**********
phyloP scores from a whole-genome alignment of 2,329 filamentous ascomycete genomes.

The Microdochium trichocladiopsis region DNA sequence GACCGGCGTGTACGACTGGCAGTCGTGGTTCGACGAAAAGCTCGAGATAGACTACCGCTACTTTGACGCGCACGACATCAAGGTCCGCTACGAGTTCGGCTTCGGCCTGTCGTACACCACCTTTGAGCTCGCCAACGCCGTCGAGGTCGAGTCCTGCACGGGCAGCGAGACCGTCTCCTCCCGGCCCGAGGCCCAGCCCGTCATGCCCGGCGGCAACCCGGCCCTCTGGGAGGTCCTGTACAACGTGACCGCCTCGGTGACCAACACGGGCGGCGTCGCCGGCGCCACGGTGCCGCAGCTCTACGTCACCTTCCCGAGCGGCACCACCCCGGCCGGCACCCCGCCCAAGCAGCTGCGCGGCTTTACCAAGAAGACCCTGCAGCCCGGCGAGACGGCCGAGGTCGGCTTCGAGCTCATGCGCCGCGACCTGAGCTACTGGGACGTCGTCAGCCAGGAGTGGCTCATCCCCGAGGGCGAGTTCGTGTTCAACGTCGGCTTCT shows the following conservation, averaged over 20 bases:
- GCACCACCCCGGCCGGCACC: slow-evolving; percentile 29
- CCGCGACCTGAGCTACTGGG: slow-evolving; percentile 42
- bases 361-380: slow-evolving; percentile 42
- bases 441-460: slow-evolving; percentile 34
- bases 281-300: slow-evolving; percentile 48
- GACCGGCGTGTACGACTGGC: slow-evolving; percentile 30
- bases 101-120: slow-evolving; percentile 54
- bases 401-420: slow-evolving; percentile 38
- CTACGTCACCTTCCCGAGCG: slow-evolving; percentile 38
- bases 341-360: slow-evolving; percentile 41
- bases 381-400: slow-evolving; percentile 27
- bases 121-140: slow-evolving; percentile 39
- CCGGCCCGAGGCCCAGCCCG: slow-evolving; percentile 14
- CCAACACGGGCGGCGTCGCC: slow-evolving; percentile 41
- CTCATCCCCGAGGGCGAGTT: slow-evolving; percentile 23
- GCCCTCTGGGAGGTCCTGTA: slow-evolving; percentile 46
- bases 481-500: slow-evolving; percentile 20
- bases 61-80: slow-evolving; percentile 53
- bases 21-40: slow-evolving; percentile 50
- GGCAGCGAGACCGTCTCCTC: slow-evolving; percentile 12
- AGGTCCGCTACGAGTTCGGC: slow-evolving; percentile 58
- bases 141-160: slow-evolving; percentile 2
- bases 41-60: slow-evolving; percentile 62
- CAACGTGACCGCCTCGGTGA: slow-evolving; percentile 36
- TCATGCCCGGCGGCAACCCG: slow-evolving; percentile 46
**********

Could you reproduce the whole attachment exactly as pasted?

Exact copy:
phyloP scores from a whole-genome alignment of 2,329 filamentous ascomycete genomes.

The Microdochium trichocladiopsis region DNA sequence GACCGGCGTGTACGACTGGCAGTCGTGGTTCGACGAAAAGCTCGAGATAGACTACCGCTACTTTGACGCGCACGACATCAAGGTCCGCTACGAGTTCGGCTTCGGCCTGTCGTACACCACCTTTGAGCTCGCCAACGCCGTCGAGGTCGAGTCCTGCACGGGCAGCGAGACCGTCTCCTCCCGGCCCGAGGCCCAGCCCGTCATGCCCGGCGGCAACCCGGCCCTCTGGGAGGTCCTGTACAACGTGACCGCCTCGGTGACCAACACGGGCGGCGTCGCCGGCGCCACGGTGCCGCAGCTCTACGTCACCTTCCCGAGCGGCACCACCCCGGCCGGCACCCCGCCCAAGCAGCTGCGCGGCTTTACCAAGAAGACCCTGCAGCCCGGCGAGACGGCCGAGGTCGGCTTCGAGCTCATGCGCCGCGACCTGAGCTACTGGGACGTCGTCAGCCAGGAGTGGCTCATCCCCGAGGGCGAGTTCGTGTTCAACGTCGGCTTCT shows the following conservation, averaged over 20 bases:
- GCACCACCCCGGCCGGCACC: slow-evolving; percentile 29
- CCGCGACCTGAGCTACTGGG: slow-evolving; percentile 42
- bases 361-380: slow-evolving; percentile 42
- bases 441-460: slow-evolving; percentile 34
- bases 281-300: slow-evolving; percentile 48
- GACCGGCGTGTACGACTGGC: slow-evolving; percentile 30
- bases 101-120: slow-evolving; percentile 54
- bases 401-420: slow-evolving; percentile 38
- CTACGTCACCTTCCCGAGCG: slow-evolving; percentile 38
- bases 341-360: slow-evolving; percentile 41
- bases 381-400: slow-evolving; percentile 27
- bases 121-140: slow-evolving; percentile 39
- CCGGCCCGAGGCCCAGCCCG: slow-evolving; percentile 14
- CCAACACGGGCGGCGTCGCC: slow-evolving; percentile 41
- CTCATCCCCGAGGGCGAGTT: slow-evolving; percentile 23
- GCCCTCTGGGAGGTCCTGTA: slow-evolving; percentile 46
- bases 481-500: slow-evolving; percentile 20
- bases 61-80: slow-evolving; percentile 53
- bases 21-40: slow-evolving; percentile 50
- GGCAGCGAGACCGTCTCCTC: slow-evolving; percentile 12
- AGGTCCGCTACGAGTTCGGC: slow-evolving; percentile 58
- bases 141-160: slow-evolving; percentile 2
- bases 41-60: slow-evolving; percentile 62
- CAACGTGACCGCCTCGGTGA: slow-evolving; percentile 36
- TCATGCCCGGCGGCAACCCG: slow-evolving; percentile 46